As things stand it seems likely that there will be a General Election before our current scheduled exit date of the end of October. I’m afraid it’s a very real possibility that in that election Farage’s party will win a significant number of seats, and that he may even become Prime Minister. I’m sure a lot of people would think this alarmist and say “it couldn’t happen here” but if the last three years has taught us anything, it’s that the unexpected can and does happen.

My point in all this is that if UKIP’s performance in 2017 is anything to go by, the way to stop Farage is to give him what he says he wants, and leave the EU, consigning his apparently single issue party to history. The risk is that not leaving will instead give him what he actually wants, to become Prime Minister, and he’ll take us out of the EU anyway.

If the choice is between fascism and leaving the EU, I want to leave the EU.

Breaking habits/Forming new habits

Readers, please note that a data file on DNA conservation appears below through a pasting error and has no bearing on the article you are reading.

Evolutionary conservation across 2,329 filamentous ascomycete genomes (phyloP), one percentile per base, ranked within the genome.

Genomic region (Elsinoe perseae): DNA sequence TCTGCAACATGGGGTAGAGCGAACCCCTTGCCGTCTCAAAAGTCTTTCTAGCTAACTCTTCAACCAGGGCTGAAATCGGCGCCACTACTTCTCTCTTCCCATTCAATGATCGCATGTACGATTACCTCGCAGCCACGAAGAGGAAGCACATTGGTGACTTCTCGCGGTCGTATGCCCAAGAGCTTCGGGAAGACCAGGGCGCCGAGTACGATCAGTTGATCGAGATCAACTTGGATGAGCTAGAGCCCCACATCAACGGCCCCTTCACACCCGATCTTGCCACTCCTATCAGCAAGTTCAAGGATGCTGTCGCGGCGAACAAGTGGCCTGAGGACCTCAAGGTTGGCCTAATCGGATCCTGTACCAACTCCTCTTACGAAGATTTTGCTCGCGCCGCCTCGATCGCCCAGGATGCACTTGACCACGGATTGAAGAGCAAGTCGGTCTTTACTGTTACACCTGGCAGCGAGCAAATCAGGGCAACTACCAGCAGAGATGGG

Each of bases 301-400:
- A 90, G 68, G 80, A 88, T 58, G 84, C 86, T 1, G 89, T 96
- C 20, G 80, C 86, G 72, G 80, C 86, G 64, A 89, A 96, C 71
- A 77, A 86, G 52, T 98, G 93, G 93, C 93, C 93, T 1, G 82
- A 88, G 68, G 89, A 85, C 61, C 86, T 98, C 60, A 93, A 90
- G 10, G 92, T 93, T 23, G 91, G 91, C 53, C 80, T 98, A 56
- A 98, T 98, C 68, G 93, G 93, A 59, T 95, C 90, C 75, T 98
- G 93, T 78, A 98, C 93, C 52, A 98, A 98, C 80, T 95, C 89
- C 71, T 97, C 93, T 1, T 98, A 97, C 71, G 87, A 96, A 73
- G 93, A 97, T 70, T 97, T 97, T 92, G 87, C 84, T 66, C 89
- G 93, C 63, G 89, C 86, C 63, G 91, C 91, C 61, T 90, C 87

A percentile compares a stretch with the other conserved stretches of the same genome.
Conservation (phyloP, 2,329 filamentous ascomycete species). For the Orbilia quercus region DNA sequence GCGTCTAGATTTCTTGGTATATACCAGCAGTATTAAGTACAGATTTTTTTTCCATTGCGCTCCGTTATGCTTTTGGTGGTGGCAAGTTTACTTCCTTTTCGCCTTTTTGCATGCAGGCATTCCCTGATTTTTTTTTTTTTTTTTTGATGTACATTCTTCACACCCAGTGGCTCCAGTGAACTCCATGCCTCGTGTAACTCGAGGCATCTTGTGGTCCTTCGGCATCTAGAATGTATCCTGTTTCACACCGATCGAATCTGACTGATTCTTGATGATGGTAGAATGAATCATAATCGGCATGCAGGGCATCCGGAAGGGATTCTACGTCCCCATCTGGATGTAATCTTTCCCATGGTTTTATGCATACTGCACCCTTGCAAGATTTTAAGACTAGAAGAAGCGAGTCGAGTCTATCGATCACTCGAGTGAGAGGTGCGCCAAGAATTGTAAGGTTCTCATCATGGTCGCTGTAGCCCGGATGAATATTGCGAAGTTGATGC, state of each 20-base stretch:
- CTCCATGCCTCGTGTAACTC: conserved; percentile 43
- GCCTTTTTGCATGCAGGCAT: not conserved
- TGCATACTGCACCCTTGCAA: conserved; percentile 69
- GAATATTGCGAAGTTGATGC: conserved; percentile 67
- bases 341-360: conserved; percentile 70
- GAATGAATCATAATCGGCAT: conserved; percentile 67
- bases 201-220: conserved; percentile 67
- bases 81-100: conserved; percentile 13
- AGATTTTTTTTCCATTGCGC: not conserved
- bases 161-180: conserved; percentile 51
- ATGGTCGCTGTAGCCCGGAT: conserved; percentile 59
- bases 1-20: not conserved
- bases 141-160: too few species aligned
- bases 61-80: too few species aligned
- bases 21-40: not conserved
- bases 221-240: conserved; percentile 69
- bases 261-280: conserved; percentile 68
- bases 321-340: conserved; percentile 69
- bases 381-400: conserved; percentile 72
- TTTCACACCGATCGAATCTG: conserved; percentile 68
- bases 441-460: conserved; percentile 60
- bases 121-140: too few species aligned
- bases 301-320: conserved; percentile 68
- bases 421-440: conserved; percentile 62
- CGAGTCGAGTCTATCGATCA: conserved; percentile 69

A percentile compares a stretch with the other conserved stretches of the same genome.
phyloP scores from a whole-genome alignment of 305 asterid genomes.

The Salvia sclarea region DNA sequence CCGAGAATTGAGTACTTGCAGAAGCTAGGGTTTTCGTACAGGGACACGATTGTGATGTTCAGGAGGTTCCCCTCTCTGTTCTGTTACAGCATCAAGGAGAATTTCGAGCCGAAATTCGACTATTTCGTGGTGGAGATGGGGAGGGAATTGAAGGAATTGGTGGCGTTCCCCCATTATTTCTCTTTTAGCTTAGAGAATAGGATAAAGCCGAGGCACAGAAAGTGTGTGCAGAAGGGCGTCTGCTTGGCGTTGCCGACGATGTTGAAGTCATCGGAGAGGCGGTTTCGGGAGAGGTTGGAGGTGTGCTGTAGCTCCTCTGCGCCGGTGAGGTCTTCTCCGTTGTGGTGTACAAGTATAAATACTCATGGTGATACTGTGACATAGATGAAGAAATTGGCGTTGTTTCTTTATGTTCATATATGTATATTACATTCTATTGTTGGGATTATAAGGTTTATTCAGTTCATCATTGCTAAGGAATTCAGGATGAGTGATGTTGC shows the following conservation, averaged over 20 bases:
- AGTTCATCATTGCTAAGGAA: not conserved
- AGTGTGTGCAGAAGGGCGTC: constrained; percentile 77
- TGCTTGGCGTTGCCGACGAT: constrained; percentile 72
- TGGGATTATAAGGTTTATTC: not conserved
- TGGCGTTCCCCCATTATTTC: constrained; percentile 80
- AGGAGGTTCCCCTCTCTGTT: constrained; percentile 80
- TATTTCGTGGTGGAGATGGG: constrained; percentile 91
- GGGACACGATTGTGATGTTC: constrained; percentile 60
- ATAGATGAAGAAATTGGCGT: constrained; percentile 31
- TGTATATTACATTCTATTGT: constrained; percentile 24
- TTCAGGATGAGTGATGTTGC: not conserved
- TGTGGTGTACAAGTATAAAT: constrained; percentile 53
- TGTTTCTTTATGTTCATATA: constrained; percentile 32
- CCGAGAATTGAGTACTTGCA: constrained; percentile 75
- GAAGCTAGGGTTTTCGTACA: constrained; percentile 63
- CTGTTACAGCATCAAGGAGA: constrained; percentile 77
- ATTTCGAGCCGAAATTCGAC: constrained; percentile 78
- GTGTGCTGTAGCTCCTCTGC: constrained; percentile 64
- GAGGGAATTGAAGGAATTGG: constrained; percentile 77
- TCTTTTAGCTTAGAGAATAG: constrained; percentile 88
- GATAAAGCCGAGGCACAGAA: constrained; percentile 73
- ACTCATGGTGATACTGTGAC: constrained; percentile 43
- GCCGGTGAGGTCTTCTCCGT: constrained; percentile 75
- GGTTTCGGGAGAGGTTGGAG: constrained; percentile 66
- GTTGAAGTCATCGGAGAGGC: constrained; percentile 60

For quite a few months now I’ve had the words “The key to a better life really is as simple as sitting and thinking about things” written in big letters in marker pen on a piece of paper on the corkboard on my bedroom wall. This refers to the fact that probably since I was in my early 20s (I’m 37) I’ve occasionally spent time sitting somewhere quiet and just letting my mind wander. When I do this, it helps me with things like remembering the things I need to do that day, remembering friends that I’ve not seen for a while, and I often find that I’ll accidentally solve a problem I’ve been having in my life, or come up with a new idea for something. I guess some people would say this sounds like meditation, but I’ve never really thought of it as that because it was just something I started doing because I felt like before I knew anything about meditation. In recent years I’ve looked into mindfulness and tried it a tiny bit, and some element of that has coloured what I do now when I sit down for a mind wander. This process tends to result in me having a much clearer head and suddenly I become much more productive and sociable, and in the years since I’ve been suffering from depression, from just doing this once I probably end up getting more done in the following few days that I would otherwise do in a month.